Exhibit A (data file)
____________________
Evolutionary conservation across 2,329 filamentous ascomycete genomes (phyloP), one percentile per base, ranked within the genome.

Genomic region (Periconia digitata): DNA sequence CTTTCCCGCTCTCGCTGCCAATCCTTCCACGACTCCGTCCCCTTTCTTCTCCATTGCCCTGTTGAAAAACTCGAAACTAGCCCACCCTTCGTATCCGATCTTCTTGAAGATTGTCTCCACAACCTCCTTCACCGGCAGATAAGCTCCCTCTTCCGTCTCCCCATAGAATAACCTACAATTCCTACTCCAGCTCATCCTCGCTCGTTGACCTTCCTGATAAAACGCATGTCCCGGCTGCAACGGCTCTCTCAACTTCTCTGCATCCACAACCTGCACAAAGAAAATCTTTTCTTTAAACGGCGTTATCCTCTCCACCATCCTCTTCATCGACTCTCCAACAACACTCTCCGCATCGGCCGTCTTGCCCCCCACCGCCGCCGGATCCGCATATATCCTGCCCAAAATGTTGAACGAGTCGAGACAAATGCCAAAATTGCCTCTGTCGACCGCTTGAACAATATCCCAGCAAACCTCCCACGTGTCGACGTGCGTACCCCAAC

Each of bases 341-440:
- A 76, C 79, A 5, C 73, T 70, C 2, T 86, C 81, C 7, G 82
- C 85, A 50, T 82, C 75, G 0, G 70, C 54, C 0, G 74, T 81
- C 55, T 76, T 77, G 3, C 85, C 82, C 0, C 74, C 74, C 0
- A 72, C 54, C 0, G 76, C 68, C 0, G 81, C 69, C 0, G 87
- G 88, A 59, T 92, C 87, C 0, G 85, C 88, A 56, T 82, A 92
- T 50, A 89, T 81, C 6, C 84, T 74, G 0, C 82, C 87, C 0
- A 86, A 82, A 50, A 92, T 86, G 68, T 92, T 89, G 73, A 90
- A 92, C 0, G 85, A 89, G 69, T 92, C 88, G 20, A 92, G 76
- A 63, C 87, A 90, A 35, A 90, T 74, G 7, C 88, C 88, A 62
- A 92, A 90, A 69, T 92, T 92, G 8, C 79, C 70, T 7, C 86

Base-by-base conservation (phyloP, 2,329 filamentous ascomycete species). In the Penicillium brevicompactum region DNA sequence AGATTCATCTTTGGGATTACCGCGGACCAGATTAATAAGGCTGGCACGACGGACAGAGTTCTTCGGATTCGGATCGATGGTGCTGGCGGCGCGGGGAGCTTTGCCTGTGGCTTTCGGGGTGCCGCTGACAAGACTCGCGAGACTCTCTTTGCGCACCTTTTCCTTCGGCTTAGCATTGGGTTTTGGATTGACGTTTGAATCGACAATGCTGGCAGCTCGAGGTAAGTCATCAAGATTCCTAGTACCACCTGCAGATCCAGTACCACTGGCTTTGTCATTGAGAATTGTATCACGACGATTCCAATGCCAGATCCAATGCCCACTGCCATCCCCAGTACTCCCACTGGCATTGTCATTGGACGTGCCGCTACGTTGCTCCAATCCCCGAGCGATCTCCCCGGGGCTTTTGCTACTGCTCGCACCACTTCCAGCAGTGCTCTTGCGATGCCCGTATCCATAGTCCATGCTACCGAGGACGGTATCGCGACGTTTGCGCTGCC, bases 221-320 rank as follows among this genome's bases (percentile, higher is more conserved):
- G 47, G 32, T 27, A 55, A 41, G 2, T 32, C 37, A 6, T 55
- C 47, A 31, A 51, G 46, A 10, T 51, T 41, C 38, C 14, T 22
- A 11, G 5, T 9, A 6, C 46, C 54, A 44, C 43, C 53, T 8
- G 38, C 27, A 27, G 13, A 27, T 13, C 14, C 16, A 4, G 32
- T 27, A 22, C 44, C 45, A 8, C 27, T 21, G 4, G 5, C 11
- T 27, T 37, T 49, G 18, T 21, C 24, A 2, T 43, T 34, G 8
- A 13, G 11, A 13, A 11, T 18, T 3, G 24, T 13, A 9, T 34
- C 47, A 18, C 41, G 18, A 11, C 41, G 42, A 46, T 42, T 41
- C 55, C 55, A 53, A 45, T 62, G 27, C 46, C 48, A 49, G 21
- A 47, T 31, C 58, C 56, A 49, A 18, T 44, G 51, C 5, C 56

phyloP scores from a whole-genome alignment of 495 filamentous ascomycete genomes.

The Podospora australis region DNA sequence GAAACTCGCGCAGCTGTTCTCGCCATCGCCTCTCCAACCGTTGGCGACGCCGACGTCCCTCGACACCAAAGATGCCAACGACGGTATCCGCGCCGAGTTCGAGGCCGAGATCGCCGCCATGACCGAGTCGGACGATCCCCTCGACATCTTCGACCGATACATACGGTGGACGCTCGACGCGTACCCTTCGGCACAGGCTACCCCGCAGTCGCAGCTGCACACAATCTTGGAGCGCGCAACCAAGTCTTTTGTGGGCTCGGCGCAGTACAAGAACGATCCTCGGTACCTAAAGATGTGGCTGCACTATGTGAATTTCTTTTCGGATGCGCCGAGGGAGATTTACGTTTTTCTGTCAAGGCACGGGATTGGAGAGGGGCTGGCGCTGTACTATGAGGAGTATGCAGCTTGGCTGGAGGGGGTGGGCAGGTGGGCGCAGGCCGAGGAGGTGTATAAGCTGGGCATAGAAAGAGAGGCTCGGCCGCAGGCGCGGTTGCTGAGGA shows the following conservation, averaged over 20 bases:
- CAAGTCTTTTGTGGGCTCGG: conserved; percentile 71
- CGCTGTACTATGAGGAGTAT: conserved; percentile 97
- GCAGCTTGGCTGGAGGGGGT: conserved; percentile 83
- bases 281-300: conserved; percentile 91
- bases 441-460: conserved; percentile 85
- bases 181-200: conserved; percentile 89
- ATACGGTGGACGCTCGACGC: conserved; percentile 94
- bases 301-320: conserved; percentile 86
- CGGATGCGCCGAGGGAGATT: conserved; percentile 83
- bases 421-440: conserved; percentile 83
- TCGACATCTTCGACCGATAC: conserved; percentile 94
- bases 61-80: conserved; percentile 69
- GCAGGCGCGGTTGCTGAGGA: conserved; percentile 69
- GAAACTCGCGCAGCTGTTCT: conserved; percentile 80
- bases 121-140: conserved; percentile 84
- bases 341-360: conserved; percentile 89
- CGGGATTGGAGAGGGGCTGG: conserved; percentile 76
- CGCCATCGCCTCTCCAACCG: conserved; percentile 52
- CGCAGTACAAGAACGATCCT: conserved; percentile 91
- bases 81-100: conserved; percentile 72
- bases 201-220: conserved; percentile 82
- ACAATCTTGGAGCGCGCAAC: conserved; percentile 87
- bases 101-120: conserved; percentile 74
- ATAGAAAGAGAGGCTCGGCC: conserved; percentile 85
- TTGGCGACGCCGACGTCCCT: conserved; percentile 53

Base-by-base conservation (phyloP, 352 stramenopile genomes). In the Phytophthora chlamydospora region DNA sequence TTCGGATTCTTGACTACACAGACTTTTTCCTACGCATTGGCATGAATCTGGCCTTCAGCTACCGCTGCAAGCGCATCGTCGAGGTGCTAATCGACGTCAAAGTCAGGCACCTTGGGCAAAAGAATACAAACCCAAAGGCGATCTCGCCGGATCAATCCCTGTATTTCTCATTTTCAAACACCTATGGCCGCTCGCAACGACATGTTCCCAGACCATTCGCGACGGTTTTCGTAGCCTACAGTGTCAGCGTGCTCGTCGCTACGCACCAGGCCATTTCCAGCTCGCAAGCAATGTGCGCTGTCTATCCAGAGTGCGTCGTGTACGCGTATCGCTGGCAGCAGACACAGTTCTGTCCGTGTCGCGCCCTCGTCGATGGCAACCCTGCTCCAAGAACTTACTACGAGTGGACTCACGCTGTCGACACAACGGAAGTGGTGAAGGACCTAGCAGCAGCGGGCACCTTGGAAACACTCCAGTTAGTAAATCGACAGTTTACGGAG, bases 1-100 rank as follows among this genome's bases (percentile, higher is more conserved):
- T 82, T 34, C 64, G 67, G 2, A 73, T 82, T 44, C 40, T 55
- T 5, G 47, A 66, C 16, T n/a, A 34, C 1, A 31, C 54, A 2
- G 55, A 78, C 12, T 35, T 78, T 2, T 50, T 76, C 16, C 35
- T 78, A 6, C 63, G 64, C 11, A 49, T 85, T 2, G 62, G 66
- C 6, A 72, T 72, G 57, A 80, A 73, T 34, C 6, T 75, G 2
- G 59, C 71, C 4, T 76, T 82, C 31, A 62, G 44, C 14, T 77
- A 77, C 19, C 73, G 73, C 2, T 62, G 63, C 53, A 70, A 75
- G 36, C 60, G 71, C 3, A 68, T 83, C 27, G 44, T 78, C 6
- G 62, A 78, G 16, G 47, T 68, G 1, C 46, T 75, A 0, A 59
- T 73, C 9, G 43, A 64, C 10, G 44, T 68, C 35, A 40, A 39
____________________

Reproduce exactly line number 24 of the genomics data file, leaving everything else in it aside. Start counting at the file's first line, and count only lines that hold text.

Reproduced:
- A 47, T 31, C 58, C 56, A 49, A 18, T 44, G 51, C 5, C 56